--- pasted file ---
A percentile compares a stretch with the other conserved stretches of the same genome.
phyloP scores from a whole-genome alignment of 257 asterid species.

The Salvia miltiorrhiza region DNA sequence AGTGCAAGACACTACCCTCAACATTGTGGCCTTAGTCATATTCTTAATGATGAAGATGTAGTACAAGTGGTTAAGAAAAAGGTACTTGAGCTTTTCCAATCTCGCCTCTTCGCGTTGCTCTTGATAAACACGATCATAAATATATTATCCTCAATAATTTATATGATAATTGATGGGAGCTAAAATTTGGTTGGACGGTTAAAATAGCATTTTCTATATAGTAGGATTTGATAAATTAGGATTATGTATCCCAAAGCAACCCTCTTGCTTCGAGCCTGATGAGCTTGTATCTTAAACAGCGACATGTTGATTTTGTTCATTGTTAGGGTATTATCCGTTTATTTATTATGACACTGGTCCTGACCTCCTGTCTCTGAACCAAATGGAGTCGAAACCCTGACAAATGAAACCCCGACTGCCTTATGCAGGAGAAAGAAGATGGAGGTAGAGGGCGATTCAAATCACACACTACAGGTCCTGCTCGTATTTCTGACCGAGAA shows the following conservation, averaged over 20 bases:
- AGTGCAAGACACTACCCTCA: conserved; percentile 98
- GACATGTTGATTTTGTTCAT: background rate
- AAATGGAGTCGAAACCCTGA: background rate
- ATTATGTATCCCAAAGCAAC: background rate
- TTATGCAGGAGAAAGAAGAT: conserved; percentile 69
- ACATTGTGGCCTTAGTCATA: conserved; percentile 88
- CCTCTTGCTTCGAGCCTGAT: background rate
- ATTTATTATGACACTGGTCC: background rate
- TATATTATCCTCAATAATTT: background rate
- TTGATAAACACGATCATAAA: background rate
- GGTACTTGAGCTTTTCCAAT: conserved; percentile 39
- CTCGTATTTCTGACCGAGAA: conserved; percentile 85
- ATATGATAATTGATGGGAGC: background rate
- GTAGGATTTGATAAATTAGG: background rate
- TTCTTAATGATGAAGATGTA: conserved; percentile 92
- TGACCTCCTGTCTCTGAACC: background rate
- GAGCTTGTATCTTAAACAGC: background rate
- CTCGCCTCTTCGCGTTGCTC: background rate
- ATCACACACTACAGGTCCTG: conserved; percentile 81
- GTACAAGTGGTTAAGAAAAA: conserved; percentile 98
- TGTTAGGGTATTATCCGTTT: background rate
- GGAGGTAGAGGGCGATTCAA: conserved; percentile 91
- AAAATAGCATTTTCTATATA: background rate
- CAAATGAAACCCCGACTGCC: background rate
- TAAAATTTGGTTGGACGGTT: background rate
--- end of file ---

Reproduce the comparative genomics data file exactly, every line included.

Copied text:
A percentile compares a stretch with the other conserved stretches of the same genome.
phyloP scores from a whole-genome alignment of 257 asterid species.

The Salvia miltiorrhiza region DNA sequence AGTGCAAGACACTACCCTCAACATTGTGGCCTTAGTCATATTCTTAATGATGAAGATGTAGTACAAGTGGTTAAGAAAAAGGTACTTGAGCTTTTCCAATCTCGCCTCTTCGCGTTGCTCTTGATAAACACGATCATAAATATATTATCCTCAATAATTTATATGATAATTGATGGGAGCTAAAATTTGGTTGGACGGTTAAAATAGCATTTTCTATATAGTAGGATTTGATAAATTAGGATTATGTATCCCAAAGCAACCCTCTTGCTTCGAGCCTGATGAGCTTGTATCTTAAACAGCGACATGTTGATTTTGTTCATTGTTAGGGTATTATCCGTTTATTTATTATGACACTGGTCCTGACCTCCTGTCTCTGAACCAAATGGAGTCGAAACCCTGACAAATGAAACCCCGACTGCCTTATGCAGGAGAAAGAAGATGGAGGTAGAGGGCGATTCAAATCACACACTACAGGTCCTGCTCGTATTTCTGACCGAGAA shows the following conservation, averaged over 20 bases:
- AGTGCAAGACACTACCCTCA: conserved; percentile 98
- GACATGTTGATTTTGTTCAT: background rate
- AAATGGAGTCGAAACCCTGA: background rate
- ATTATGTATCCCAAAGCAAC: background rate
- TTATGCAGGAGAAAGAAGAT: conserved; percentile 69
- ACATTGTGGCCTTAGTCATA: conserved; percentile 88
- CCTCTTGCTTCGAGCCTGAT: background rate
- ATTTATTATGACACTGGTCC: background rate
- TATATTATCCTCAATAATTT: background rate
- TTGATAAACACGATCATAAA: background rate
- GGTACTTGAGCTTTTCCAAT: conserved; percentile 39
- CTCGTATTTCTGACCGAGAA: conserved; percentile 85
- ATATGATAATTGATGGGAGC: background rate
- GTAGGATTTGATAAATTAGG: background rate
- TTCTTAATGATGAAGATGTA: conserved; percentile 92
- TGACCTCCTGTCTCTGAACC: background rate
- GAGCTTGTATCTTAAACAGC: background rate
- CTCGCCTCTTCGCGTTGCTC: background rate
- ATCACACACTACAGGTCCTG: conserved; percentile 81
- GTACAAGTGGTTAAGAAAAA: conserved; percentile 98
- TGTTAGGGTATTATCCGTTT: background rate
- GGAGGTAGAGGGCGATTCAA: conserved; percentile 91
- AAAATAGCATTTTCTATATA: background rate
- CAAATGAAACCCCGACTGCC: background rate
- TAAAATTTGGTTGGACGGTT: background rate